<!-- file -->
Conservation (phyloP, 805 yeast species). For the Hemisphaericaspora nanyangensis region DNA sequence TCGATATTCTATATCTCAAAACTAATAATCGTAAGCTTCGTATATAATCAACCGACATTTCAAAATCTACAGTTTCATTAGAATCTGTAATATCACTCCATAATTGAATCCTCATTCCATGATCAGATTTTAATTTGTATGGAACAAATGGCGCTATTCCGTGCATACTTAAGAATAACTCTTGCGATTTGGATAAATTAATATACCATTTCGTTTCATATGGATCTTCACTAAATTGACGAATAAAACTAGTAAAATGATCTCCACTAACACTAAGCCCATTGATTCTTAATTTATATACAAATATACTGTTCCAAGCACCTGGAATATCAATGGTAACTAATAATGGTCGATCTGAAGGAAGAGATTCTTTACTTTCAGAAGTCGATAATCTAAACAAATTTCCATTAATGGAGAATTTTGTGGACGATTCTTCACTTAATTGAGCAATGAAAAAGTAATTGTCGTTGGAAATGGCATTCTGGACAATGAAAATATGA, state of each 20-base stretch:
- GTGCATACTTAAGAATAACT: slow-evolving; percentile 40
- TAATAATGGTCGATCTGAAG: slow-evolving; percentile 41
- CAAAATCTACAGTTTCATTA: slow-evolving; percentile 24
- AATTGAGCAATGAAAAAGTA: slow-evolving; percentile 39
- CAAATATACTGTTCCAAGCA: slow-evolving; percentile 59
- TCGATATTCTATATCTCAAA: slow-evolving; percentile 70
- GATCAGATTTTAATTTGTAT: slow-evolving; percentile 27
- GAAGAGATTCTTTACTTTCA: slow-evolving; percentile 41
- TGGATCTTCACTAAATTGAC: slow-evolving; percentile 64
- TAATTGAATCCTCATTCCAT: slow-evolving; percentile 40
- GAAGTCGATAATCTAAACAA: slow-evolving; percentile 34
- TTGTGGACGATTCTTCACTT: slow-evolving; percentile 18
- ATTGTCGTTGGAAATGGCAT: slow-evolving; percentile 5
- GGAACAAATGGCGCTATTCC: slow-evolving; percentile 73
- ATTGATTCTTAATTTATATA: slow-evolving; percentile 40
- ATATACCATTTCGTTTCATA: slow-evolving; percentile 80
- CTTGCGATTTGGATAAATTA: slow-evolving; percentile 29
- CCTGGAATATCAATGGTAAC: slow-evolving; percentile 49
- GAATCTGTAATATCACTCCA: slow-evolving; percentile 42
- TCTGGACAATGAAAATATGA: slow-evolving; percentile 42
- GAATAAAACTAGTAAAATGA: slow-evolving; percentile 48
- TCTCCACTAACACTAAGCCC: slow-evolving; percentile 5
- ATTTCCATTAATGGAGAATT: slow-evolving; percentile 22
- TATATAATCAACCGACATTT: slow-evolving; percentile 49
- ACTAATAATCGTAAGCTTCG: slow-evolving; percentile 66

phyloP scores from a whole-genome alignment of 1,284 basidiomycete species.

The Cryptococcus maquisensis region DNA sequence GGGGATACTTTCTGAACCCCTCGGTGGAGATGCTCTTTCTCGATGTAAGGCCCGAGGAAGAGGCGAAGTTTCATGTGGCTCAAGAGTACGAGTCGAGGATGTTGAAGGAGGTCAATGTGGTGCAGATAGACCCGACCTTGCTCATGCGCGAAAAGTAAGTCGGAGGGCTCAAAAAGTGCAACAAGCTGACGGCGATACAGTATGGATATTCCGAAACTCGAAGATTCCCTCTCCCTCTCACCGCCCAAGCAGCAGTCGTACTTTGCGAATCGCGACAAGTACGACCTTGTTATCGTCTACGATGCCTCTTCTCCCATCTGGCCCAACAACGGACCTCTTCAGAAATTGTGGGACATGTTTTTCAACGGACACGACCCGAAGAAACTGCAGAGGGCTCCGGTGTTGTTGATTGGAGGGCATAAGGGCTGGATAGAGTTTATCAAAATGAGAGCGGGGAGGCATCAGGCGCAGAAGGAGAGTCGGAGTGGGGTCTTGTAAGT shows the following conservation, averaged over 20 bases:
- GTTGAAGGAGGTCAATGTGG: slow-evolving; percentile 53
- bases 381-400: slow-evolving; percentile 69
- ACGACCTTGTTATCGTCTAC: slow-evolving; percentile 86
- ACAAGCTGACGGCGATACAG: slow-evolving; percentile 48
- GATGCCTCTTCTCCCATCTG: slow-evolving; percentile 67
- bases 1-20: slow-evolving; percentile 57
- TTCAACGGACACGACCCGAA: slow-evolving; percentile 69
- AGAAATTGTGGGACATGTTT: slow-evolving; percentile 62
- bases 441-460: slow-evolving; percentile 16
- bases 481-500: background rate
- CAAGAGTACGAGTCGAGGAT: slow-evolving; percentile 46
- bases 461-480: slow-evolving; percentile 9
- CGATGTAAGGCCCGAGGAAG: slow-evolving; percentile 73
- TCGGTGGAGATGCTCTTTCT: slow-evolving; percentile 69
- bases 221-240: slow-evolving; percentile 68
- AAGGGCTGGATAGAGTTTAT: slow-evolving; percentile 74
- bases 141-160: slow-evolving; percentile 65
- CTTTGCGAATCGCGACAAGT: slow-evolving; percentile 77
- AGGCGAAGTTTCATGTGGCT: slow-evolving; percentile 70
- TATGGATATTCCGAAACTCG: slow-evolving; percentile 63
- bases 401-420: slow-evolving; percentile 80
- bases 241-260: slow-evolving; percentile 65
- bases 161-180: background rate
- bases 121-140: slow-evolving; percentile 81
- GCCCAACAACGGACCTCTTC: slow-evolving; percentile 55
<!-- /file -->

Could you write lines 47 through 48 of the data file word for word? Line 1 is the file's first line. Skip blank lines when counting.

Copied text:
- AGGCGAAGTTTCATGTGGCT: slow-evolving; percentile 70
- TATGGATATTCCGAAACTCG: slow-evolving; percentile 63